Missile cuts to be signed at summit: US and Russian deal to slash nuclear arsenals could provide Bush with climax to presidency and put pressure on Britain

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The Independent Online
THE FOREIGN MINISTERS of Russia and the United States agreed yesterday on a text for the Start 2 treaty, which will cut their nuclear arsenals by two thirds, paving the way for a Bush-Yeltsin summit this weekend to sign the deal before the US President leaves office.

The signing of Start 2 may force a review of Britain's Trident programme. Sir Nicholas Bonsor, the Conservative chairman of the Defence Select Committee, said there must be no question of Britain giving up its independent nuclear weapon, but it was possible 'that Trident may have to be reviewed over the next couple of years'.

That would not rule out limits on the number of warheads to be carried in the new submarines. They may be limited to a figure much nearer the 192 currently deployed in Polaris than the 512 independently targetable warheads Trident submarines can carry.

If signed before 20 January, the treaty will provide George Bush with the climax of his presidency's arms control policy, enabling him to back up his claim of having freed future generations from the 'nuclear nightmare'.

The summit, expected to be held in the Russian Black Sea resort of Sochi, could take place as early as this weekend. The Russian Defence Minister, Pavel Grachev, said that pending approval of the text by the two presidents, 'the chances for a summit in Sochi on 2 or 3 January are good'.

The US Secretary of State, Lawrence Eagleburger, announced the agreement after two days of talks in Geneva with the Russian Foreign Minister, Andrei Kozyrev. 'We've made progress. It's now up to the presidents to look at the document and decide if we've made sufficient progress to sign an agreement.'

The treaty, which would require both sides to reduce the present level of about 10,000 strategic warheads each to 3,000- 3,500 by 2003, would also eliminate the most deadly category of Cold War weapons - land-based missiles with multiple warheads. The Start 1 treaty, which provided for cuts of about a third in the nuclear arsenals of the US and the Soviet Union, did not cover these missiles.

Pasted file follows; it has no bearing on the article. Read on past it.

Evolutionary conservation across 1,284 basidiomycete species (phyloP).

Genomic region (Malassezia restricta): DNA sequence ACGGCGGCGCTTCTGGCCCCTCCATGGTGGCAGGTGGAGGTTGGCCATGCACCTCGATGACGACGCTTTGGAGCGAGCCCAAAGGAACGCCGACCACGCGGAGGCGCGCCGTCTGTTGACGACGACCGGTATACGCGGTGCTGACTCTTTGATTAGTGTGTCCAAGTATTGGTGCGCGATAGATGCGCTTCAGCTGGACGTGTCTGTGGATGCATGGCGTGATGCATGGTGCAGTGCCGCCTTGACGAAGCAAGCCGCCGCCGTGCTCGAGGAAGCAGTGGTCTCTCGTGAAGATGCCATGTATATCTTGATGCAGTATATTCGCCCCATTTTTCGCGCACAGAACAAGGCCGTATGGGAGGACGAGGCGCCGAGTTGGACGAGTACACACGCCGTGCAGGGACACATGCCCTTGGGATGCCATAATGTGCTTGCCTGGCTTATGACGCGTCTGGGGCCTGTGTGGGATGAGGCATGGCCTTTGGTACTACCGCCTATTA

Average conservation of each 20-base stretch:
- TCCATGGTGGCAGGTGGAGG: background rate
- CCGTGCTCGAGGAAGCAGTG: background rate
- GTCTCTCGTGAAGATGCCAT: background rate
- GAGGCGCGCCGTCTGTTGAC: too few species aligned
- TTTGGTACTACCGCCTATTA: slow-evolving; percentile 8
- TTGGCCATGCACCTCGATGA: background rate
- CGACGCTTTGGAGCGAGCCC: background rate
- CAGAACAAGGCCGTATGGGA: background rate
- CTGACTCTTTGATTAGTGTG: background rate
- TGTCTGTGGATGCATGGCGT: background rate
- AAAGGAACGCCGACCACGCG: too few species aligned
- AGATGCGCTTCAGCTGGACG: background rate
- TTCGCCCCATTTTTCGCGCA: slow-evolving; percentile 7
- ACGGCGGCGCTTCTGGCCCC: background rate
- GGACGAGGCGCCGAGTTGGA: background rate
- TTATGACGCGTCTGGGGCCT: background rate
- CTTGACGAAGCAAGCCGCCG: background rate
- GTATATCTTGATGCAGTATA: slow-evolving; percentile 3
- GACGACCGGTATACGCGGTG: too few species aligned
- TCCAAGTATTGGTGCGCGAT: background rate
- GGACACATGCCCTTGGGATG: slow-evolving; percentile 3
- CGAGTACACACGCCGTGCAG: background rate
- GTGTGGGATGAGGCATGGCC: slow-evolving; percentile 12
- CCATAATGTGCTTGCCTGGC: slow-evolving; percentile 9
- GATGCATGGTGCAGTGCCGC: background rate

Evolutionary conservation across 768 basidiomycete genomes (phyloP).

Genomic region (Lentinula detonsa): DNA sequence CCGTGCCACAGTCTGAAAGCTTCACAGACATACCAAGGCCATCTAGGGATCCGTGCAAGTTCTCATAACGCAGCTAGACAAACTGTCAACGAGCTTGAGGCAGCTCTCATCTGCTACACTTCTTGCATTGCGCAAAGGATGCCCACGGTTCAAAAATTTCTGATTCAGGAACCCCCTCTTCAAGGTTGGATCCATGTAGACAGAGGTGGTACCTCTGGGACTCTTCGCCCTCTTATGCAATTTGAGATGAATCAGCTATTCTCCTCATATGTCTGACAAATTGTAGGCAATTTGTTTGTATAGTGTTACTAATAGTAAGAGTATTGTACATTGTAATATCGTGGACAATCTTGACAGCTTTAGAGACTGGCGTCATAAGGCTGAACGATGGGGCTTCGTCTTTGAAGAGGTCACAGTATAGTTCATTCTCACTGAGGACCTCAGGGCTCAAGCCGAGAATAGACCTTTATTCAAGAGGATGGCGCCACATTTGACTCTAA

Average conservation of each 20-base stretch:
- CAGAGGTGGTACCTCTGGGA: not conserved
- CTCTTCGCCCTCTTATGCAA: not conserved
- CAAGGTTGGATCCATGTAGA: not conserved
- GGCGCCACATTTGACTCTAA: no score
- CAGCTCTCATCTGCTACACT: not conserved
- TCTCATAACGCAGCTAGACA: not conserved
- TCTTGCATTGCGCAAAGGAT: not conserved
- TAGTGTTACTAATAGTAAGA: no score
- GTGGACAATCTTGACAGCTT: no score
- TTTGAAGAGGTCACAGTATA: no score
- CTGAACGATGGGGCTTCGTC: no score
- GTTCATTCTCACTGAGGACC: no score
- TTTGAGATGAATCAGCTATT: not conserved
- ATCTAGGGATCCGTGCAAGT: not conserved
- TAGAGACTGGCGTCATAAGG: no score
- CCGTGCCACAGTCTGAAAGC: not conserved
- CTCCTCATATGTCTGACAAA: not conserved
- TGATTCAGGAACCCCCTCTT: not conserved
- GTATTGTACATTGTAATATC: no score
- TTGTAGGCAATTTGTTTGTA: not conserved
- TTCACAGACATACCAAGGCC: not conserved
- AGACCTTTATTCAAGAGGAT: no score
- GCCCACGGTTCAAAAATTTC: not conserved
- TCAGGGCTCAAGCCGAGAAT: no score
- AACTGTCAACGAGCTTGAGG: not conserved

The new treaty, while eliminating Russia's 154 giant SS18 missiles, will not require the scrapping of their silos.

Arms control experts pointed out that the cuts envisaged were a long way from being implemented, given that Start 1 has not been implemented. That accord requires the three non-Russian nuclear republics - Ukraine, Kazakhstan and Belarus - to give up their strategic nuclear weapons, but only Russia and Kazakhstan have ratified it.

Jack Mendelsohn, deputy director of the Arms Control Association in Washington, described Start 2 as a 'second mortgage'. 'We can't start collecting on it until the non-Russian republics agree to Start 1. The Russians aren't going to start cutting by 50 per cent with nuclear weapons left in three outlying republics.'

Dmytro Pavlychko, head of the Ukraine parliament's foreign affairs commission, said yesterday that ratification of Start 1 would not take place until February or March. Ukraine has 176 intercontinental ballistic missiles, with 1,200 warheads, and says it needs pounds 1bn to dismantle them. Ukraine also wants compensation for the valuable nuclear materials in the warheads, and guarantees from the international community on its security.

Labour's defence spokesman, David Clark, said Britain should announce immediately 'that we will not go ahead and deploy all 500 warheads on Trident submarines'. The Start agreement made 'a complete mockery' of the plans to raise the numbers.

Dr Clark said that 'in the short term' Britain needed to retain an independent nuclear weapon 'because we live in a very unstable world'. Labour's policy of putting Britain's weapons into any multilateral negotiations remained, although that would be done only after consultation with Nato and European allies.

Sir Nicholas said it would be foolish to 'write out' putting Trident on the negotiating table at some point, but that Britain's independent weapon must still be guaranteed in some form.

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